What you need to know
- Google has finally started rolling out the Nearby Share feature to Android devices.
- With Nearby Share, you can easily share files, links, pictures, and more with other Android users.
- The Nearby Share platform is only compatible with devices running Android 6.0 or higher.
Google's highly-anticipated AirDrop rival, called Nearby Share, is finally rolling out to Android users today. The feature, which has been in development for years, allows users to quickly and easily share files, links, photos, and more with each other.
The Nearby Share platform enables you to share content both online and offline with devices that are in your proximity. After you tap on the phone you want to share content with, the recipient will be notified and provided with the option to either accept or decline the file. Nearby Share uses various protocols to share files with other devices, including Bluetooth, Bluetooth Low Energy, WebRTC, and peer-to-peer WiFi.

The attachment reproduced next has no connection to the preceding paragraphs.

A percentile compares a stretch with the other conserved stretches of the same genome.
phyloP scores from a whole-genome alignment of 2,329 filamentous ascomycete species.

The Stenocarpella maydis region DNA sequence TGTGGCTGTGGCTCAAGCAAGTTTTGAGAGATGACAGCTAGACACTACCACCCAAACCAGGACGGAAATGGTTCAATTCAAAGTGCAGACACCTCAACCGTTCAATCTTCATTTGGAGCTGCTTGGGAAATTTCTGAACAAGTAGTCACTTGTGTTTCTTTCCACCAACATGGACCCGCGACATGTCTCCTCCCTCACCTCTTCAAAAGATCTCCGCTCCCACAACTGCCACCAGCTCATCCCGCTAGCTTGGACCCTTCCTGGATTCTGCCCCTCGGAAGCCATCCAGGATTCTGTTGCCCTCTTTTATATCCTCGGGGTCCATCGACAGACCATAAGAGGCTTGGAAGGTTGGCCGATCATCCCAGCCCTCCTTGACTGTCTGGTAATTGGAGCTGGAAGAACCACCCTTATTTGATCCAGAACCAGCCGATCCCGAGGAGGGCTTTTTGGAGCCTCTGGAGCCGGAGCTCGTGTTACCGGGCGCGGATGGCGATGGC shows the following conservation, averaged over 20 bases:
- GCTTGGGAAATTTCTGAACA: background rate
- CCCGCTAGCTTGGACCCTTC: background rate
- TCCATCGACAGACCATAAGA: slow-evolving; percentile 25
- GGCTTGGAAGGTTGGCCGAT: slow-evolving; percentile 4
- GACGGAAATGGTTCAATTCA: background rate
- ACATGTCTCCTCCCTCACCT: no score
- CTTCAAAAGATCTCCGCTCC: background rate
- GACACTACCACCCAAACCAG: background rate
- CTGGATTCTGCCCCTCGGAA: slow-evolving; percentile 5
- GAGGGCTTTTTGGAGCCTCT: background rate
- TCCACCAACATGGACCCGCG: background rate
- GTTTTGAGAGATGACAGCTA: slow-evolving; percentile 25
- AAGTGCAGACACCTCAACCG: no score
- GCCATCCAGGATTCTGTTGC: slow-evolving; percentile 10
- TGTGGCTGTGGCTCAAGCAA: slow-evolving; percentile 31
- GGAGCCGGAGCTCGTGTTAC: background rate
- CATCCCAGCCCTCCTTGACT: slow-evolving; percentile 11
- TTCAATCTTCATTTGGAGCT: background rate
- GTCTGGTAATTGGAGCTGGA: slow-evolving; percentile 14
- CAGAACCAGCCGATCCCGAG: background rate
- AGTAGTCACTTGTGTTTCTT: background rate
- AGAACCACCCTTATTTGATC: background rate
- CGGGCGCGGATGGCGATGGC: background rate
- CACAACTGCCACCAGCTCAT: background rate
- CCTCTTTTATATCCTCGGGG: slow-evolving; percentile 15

Google says it built Nearby Share with privacy at its core, which is why it allows users to share and receive files without exchanging contact information.. You can choose to remain "hidden" to everyone or be visible only to "some contacts" or "all contacts." The privacy settings can be adjust from your phone's Quick Settings.
Select Google Pixel and Samsung Galaxy phones will be the first to receive Nearly Share starting today. Over the next few weeks, however, Nearby Share will roll out to more Android smartphones.
In the coming months, Nearby Share is expected to become compatible with Chromebooks as well, which means users will be able to seamlessly share files between an Android phone and a Chromebook, and vice versa. As revealed by a report last week, Google is also working on adding Nearby Share support to its Chrome browser on Windows.